Coffee (Women’s Health)

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Surprising Coffee Health Benefits For Women

By Kirsten Whittaker
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Coffee and tea drinkers rejoice – there are coffee health benefits to be had.

Some new research confirms your wise choice of beverage!

It seems that women who drink a few cups of tea or coffee every day might have a lower risk of endometrial cancer, the most common cancer of a woman’s reproductive organs.

According to American Cancer Society estimates for 2008, just over 40,000 women in the U.S. would be diagnosed with this form of cancer; about 7,400 will have died from it.

Some of the risk factors for this type of cancer are well known.

Older age, obesity and anything that exposes women to more estrogen, like early periods, infertility, late menopause and estrogen therapy afterward are all considered risk factors.

If you’re concerned for yourself or another woman in your life, talk to your doctor about what you can do.

You may have heard that diet may also play a role, but the effect is far less clear than the other risks. This study sought answers to the role popular drinks might play in cancer risk.

The hospital based, case controlled research involved a survey of nearly 1,100 women; 541 patients diagnosed with endometrial cancer, 541 controls who had a uterus and were seen at the Roswell Park Cancer Institute in Buffalo, New York for evaluation but were not diagnosed with a malignancy.

Data was collected between 1982 and 1998 using a very detailed questionnaire that was offered to all patients who were seen at the facility for cancer. About half the patients given the survey returned the completed questionnaire.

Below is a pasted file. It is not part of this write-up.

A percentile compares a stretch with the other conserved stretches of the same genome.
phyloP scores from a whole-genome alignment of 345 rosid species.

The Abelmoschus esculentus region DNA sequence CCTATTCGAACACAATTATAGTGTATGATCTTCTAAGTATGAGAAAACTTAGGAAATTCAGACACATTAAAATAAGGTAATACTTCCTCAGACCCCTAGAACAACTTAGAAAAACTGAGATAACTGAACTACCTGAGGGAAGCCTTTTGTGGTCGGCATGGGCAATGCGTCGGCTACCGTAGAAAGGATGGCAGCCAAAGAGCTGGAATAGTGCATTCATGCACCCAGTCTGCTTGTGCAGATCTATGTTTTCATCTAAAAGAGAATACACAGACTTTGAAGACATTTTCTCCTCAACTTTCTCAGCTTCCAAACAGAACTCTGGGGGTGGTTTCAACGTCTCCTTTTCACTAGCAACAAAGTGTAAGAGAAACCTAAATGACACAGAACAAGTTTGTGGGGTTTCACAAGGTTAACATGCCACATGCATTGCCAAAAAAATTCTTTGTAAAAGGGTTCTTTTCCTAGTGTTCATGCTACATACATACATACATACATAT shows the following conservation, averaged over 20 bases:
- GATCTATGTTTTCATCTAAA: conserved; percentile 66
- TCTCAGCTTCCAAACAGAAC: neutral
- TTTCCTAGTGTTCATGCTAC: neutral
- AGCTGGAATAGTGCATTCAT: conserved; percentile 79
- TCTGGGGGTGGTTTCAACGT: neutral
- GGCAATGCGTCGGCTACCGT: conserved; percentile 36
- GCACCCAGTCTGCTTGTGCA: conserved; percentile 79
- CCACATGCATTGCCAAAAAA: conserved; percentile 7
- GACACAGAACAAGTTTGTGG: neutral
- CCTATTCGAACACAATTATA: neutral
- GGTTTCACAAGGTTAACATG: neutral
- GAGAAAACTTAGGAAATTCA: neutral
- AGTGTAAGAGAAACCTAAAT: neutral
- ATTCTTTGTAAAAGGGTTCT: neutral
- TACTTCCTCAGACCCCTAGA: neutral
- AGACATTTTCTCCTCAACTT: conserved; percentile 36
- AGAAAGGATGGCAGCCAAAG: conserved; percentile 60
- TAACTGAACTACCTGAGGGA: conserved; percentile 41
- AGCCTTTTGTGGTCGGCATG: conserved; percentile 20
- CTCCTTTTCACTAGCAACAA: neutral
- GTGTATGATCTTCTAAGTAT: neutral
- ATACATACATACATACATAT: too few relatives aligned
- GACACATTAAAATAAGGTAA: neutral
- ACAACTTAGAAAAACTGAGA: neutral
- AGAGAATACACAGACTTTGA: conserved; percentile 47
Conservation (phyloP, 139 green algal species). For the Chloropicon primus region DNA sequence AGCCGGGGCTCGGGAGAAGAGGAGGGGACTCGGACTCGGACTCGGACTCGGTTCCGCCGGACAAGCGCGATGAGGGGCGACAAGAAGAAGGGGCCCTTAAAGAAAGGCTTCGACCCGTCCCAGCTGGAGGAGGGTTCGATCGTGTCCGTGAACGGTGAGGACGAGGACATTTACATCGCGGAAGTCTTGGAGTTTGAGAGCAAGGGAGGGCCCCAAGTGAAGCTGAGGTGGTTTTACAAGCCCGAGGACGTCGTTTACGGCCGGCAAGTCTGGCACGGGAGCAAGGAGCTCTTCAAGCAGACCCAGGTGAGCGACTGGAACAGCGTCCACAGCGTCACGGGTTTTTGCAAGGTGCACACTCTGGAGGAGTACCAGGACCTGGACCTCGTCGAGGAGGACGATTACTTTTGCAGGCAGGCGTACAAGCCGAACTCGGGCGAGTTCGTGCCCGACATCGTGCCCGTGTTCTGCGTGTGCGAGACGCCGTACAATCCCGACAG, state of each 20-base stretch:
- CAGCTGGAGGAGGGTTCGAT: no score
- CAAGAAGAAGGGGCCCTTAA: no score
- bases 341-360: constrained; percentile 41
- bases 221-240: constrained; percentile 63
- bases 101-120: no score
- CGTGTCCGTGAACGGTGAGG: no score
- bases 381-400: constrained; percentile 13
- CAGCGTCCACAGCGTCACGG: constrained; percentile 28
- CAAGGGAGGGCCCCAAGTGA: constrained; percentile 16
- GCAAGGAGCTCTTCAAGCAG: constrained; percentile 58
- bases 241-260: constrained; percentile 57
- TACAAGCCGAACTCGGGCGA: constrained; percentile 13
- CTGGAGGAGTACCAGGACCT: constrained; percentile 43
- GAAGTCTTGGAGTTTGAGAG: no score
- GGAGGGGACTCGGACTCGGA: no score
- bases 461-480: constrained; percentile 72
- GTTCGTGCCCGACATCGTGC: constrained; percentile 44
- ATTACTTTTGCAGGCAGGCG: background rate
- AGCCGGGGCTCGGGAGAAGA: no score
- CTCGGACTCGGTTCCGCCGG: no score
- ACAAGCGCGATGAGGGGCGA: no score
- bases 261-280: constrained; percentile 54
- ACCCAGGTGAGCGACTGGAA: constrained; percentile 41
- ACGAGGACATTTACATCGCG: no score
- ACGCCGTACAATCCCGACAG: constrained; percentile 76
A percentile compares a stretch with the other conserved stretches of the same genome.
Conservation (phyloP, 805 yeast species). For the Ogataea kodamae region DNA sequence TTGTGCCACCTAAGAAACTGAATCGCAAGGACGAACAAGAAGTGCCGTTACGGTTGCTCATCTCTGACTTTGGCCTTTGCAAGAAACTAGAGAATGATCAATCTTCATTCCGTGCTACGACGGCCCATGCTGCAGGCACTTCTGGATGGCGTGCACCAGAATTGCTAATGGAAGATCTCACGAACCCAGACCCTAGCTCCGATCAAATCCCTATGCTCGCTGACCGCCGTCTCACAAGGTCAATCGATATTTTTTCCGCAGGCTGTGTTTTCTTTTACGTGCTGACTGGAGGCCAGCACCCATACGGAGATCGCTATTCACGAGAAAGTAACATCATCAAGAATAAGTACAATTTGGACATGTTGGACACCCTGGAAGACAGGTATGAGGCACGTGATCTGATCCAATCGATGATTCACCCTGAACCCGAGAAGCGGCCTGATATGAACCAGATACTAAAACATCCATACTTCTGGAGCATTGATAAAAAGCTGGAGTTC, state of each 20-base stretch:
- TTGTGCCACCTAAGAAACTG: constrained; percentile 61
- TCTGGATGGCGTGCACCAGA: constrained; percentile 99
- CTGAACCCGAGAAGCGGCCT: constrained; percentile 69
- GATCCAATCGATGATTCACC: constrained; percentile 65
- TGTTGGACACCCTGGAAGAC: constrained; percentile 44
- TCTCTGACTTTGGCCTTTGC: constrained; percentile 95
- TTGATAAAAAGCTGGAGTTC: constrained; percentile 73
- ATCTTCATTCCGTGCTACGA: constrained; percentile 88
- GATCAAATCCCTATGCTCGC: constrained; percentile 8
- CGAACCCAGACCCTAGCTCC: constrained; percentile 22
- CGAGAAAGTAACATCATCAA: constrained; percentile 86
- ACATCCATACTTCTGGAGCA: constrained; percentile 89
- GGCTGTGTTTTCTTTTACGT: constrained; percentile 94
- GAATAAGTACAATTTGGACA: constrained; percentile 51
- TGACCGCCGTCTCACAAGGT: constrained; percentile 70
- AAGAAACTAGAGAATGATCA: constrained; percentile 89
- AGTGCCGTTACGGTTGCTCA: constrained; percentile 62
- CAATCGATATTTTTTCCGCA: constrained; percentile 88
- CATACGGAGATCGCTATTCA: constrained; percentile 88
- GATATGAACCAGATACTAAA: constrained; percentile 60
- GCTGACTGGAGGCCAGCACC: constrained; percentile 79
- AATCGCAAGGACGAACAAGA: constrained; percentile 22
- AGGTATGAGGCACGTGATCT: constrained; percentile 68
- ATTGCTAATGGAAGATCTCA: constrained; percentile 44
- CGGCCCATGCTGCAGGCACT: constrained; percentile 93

Those who drank regular coffee or black tea appeared to have a lower risk of uterine cancer than women who were nondrinkers.

Subjects who drank 4 cups of coffee or tea/day were only half as likely as those who didn’t drink these beverages to have endometrial cancer.

Women who drank tea only (over 2 cups/day) had a 44% lower risk of disease. The lower risk was there for women who just drank coffee (over 2 cups/day), at just 29%, though this figure was not considered statistically significant in terms of research.

The researchers are quick to point out that part of the benefit they saw for drinking coffee or tea might be affected by body mass index. The reduction in risk of endometrial cancer, even in tea drinkers, was limited for those women who weighed more.

No one is certain why regular coffee and black tea might have this effect on cancer, but lead researcher Dr. Susan E. McCann of the Roswell Park Cancer Institute suspects caffeine.

Subjects included decaffeinated coffee as one of the drinks they enjoyed, but when the looked at decaffeinated coffee, there wasn’t a link between the drink and the risk of endometrial cancer.

Lab work has shown that caffeine induces some enzymes that help to neutralize potential cancer causing substances.

If it isn’t the caffeine, there are some other helpful compounds that might be at work. Coffee and tea have antioxidants, flavonoids, catechins and isoflavones that could also be helping to protect the body from cancer.

Now that there’s been a large, carefully controlled study, adding to an existing body of work that shows a relationship between regular coffee and black tea consumption and endometrial cancers, you might want to choose these beverages more often.

Your choice of drink is of course not a guarantee of protection despite the coffee health benefits and should never take the place of regular medical care, a healthy diet and other careful lifestyle choices.

Next just head on over to the Daily Health Bulletin for more information on coffee health benefitsand other nutritional information, plus get 5 free fantastic health reports.Article Source:

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